Talk of the county:

The coast is com­mon. Not just chips and ar­cade com­mon, which is great, but vast swathes of open-to-all com­mon space

Norfolk - - CONTENTS - Rowan Man­tell rowan.man­[email protected]

Rowan Man­tell has gone to the beach

‘Gone to the beach.’ ‘If I’m not here, I’m at the beach.’ ‘At the beach, back dune.’ They might be a lit­tle clichéd, or even pun-aw­ful in the case of the last one, which I won’t be copy­right­ing, but I love the feel­ing be­hind those pieces of drift­wood or ocean-smoothed stones, art­fully hand-painted in shades of sea blue and sand yel­low. Sim­i­lar signs hang in count­less coastal shops and cafes, so much more sum­mery and de­scrip­tive than a curt ‘Closed.’

Ev­ery Au­gust an urge to throw off city clothes and con­ven­tions, to gather tow­els and cos­tumes, pic­nic food and rugs, bats, balls and boules, washes over our is­land nation. We surge to the coast, wave af­ter wave of fam­i­lies, cou­ples, friends, peo­ple on their own seek­ing sea­side soli­tude – fo­cused on fun, fresh air, fish’n’chips and the far hori­zon.

The sea­side is si­mul­ta­ne­ously a play­ground we’ve known and loved from child­hood, a par­adise of sun-kissed re­lax­ation and some­where mys­te­ri­ous and con­stantly chang­ing.

I love the nei­ther-land-nor­wa­ter-ness of the coast, the in­tri­cate pat­terns of mud paths and creeks which wind through salt­marshes, the shin­ing ex­panses of wet low-tide sand, the bub­bling wave­lets shim­mer­ing on to dry sand at high tide. Al­though I know that tide ta­bles are worked out years ahead, I’ve never quite grasped how the align­ment of earth, moon and sun com­mands the ad­vance and re­treat of so much wa­ter.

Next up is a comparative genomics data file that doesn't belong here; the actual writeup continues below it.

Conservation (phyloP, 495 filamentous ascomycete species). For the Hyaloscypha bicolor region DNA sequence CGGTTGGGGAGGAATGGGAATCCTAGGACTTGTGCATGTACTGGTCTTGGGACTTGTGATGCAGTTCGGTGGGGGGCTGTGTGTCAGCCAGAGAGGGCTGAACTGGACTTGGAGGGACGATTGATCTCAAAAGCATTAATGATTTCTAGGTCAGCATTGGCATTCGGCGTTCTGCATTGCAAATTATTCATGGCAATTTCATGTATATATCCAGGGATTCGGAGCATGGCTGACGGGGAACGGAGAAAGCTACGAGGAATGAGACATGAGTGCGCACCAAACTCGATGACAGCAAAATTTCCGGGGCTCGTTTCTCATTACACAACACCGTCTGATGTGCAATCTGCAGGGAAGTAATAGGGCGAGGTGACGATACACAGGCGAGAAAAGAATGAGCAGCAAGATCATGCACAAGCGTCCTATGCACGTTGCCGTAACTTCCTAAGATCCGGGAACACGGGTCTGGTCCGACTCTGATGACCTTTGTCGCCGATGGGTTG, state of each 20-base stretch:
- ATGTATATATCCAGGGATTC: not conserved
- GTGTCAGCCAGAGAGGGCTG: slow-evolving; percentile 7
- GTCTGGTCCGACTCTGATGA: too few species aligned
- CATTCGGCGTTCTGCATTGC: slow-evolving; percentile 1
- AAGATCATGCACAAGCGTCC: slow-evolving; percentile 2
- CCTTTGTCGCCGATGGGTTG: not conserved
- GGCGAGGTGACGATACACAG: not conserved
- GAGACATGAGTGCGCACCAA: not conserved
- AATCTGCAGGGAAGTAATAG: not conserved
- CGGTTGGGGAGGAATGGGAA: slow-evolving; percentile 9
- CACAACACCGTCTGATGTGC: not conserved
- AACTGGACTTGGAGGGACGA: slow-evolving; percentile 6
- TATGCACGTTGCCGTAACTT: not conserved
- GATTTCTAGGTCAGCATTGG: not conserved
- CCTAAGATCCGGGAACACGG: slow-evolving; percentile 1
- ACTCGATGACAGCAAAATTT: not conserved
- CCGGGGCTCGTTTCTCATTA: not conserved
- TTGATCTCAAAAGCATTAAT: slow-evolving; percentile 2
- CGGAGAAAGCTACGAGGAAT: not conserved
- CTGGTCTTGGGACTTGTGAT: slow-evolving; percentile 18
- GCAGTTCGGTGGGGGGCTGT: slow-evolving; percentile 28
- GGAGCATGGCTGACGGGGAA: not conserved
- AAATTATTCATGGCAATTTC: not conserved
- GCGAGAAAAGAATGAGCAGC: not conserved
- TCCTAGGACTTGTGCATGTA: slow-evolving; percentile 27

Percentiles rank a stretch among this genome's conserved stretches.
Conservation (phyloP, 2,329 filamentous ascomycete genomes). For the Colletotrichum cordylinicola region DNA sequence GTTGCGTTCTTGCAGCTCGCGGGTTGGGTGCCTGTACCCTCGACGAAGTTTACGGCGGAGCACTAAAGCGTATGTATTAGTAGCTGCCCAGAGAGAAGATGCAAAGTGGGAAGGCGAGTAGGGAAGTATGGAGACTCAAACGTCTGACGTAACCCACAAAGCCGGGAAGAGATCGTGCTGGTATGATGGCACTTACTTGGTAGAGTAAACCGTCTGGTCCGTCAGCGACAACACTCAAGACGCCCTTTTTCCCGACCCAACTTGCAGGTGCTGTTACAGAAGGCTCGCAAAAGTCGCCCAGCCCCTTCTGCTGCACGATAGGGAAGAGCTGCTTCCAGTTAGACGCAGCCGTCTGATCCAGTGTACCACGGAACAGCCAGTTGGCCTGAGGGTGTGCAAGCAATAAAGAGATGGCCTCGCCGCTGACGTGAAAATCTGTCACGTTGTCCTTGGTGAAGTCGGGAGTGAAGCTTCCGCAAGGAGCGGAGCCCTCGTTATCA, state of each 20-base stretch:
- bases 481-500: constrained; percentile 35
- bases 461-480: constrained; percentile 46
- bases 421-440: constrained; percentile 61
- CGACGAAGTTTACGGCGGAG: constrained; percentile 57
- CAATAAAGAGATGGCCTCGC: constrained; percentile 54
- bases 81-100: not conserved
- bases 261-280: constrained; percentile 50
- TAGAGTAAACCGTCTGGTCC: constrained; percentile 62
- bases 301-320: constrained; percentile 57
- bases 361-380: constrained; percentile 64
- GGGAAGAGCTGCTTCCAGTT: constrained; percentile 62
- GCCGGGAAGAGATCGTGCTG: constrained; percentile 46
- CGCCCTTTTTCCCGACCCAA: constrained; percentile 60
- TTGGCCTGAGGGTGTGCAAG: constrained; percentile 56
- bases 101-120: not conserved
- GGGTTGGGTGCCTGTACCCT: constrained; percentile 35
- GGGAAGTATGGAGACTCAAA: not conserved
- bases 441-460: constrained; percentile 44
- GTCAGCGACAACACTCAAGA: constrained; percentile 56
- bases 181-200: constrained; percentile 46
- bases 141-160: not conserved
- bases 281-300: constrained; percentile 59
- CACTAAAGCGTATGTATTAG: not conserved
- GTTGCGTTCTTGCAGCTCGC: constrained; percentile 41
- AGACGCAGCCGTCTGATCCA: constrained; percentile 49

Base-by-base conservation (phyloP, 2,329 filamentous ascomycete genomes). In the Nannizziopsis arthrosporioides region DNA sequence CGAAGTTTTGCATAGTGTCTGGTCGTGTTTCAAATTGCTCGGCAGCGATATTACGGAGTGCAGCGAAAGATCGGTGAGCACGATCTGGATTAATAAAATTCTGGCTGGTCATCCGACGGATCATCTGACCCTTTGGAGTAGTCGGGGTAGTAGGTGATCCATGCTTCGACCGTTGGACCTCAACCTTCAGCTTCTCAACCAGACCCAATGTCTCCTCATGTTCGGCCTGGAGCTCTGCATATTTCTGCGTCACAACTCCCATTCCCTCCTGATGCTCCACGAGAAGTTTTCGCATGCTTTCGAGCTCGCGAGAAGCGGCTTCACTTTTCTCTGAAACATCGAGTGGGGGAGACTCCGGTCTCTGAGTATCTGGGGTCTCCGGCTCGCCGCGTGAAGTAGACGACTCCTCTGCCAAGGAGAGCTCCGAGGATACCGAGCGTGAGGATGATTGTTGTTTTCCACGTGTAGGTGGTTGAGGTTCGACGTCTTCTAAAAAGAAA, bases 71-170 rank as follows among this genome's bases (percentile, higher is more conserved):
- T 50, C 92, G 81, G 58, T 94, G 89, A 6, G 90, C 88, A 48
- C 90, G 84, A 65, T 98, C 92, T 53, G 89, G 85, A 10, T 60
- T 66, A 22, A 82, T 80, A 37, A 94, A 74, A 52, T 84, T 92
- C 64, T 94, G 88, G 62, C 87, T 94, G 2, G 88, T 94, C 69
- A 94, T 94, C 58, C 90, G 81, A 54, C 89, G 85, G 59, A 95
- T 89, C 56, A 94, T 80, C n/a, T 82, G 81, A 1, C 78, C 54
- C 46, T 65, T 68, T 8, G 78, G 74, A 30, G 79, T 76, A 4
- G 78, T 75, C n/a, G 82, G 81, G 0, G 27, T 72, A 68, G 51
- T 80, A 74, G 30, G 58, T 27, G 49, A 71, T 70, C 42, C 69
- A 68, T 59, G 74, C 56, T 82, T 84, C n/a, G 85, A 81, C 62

The tides rolling around our coast are as beau­ti­ful and mys­te­ri­ous as the day­light stream­ing across the sea from the east ev­ery morn­ing and the molten sun pool­ing over the edge of the west­ern wa­ter each evening.

In Nor­folk our old­est hu­man his­tory is be­ing un­cov­ered along the coast, with Holme’s Sea­henge, and Hap­pis­burgh’s 800,000-yearold hu­man foot­prints.

More of those home­spun­wis­dom signs ask us to take only mem­o­ries, leave only foot­prints.

In Nor­folk we can still leave foot­prints along much of our near 100 miles of coast – ei­ther by fol­low­ing the fab­u­lous longdis­tance foot­path which now holds al­most the whole of the county in its cagoule-clad hug, or on our abun­dance of beaches.

Cen­turies ago al­most ev­ery vil­lage had com­mon land. Much of it has been taken from us in the course of 1,000 years – by Nor­man in­vaders, by the es­ta­te­own­ers who fenced it in for their sheep, but the coast is be­ing opened up to us. Its own­er­ship is com­plex, but ac­cess for all via a na­tional coastal path is a won­der­fully sim­ple con­cept.

The Queen ac­tu­ally owns more than half of our coast­line, be­tween low and high wa­ter lines, with the Min­istry of De­fence (that’s us all re­ally) and lo­cal au­thor­i­ties (that’s us too) also hav­ing a big slice of the shore, along with the Na­tional Trust which buys coastal land to pre­serve it from de­vel­op­ment or modern-day en­clo­sure.

Blessed with one of the loveli­est and long­est coast­lines in the coun­try, open to all for free, all the signs are point­ing to a sum­mer of sun, sand and sea.

‘We can still leave foot­prints along much of our near 100 hun­dred miles of coast’

Getty

ABOVE: Sign of happy times

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